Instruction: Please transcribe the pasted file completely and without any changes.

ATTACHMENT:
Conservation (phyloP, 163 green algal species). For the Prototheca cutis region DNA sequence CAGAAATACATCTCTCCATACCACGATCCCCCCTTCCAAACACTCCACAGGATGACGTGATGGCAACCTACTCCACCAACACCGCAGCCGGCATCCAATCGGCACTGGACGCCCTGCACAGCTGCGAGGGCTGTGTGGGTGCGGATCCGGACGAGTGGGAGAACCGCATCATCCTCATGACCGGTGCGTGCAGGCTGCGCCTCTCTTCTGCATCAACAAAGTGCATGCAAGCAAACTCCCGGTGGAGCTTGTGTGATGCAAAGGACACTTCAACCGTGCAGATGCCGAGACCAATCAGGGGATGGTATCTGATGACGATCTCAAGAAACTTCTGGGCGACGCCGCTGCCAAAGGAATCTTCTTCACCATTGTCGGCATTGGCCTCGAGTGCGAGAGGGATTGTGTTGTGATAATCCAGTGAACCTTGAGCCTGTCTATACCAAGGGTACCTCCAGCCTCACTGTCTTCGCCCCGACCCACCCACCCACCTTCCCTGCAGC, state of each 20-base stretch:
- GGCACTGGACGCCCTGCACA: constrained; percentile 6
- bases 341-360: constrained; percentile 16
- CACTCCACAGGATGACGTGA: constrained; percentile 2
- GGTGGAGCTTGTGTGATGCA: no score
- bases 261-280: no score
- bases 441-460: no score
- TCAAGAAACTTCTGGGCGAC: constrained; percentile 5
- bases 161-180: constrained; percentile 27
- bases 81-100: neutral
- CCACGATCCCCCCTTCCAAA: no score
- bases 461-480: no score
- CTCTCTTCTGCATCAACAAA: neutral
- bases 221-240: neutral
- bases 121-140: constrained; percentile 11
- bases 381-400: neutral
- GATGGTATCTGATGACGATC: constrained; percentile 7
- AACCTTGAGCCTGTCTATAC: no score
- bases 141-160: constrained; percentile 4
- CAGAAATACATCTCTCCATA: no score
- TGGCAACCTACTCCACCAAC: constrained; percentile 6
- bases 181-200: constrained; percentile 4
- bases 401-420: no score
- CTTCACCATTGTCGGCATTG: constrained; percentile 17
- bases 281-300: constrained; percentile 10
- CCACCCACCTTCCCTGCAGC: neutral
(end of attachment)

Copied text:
Conservation (phyloP, 163 green algal species). For the Prototheca cutis region DNA sequence CAGAAATACATCTCTCCATACCACGATCCCCCCTTCCAAACACTCCACAGGATGACGTGATGGCAACCTACTCCACCAACACCGCAGCCGGCATCCAATCGGCACTGGACGCCCTGCACAGCTGCGAGGGCTGTGTGGGTGCGGATCCGGACGAGTGGGAGAACCGCATCATCCTCATGACCGGTGCGTGCAGGCTGCGCCTCTCTTCTGCATCAACAAAGTGCATGCAAGCAAACTCCCGGTGGAGCTTGTGTGATGCAAAGGACACTTCAACCGTGCAGATGCCGAGACCAATCAGGGGATGGTATCTGATGACGATCTCAAGAAACTTCTGGGCGACGCCGCTGCCAAAGGAATCTTCTTCACCATTGTCGGCATTGGCCTCGAGTGCGAGAGGGATTGTGTTGTGATAATCCAGTGAACCTTGAGCCTGTCTATACCAAGGGTACCTCCAGCCTCACTGTCTTCGCCCCGACCCACCCACCCACCTTCCCTGCAGC, state of each 20-base stretch:
- GGCACTGGACGCCCTGCACA: constrained; percentile 6
- bases 341-360: constrained; percentile 16
- CACTCCACAGGATGACGTGA: constrained; percentile 2
- GGTGGAGCTTGTGTGATGCA: no score
- bases 261-280: no score
- bases 441-460: no score
- TCAAGAAACTTCTGGGCGAC: constrained; percentile 5
- bases 161-180: constrained; percentile 27
- bases 81-100: neutral
- CCACGATCCCCCCTTCCAAA: no score
- bases 461-480: no score
- CTCTCTTCTGCATCAACAAA: neutral
- bases 221-240: neutral
- bases 121-140: constrained; percentile 11
- bases 381-400: neutral
- GATGGTATCTGATGACGATC: constrained; percentile 7
- AACCTTGAGCCTGTCTATAC: no score
- bases 141-160: constrained; percentile 4
- CAGAAATACATCTCTCCATA: no score
- TGGCAACCTACTCCACCAAC: constrained; percentile 6
- bases 181-200: constrained; percentile 4
- bases 401-420: no score
- CTTCACCATTGTCGGCATTG: constrained; percentile 17
- bases 281-300: constrained; percentile 10
- CCACCCACCTTCCCTGCAGC: neutral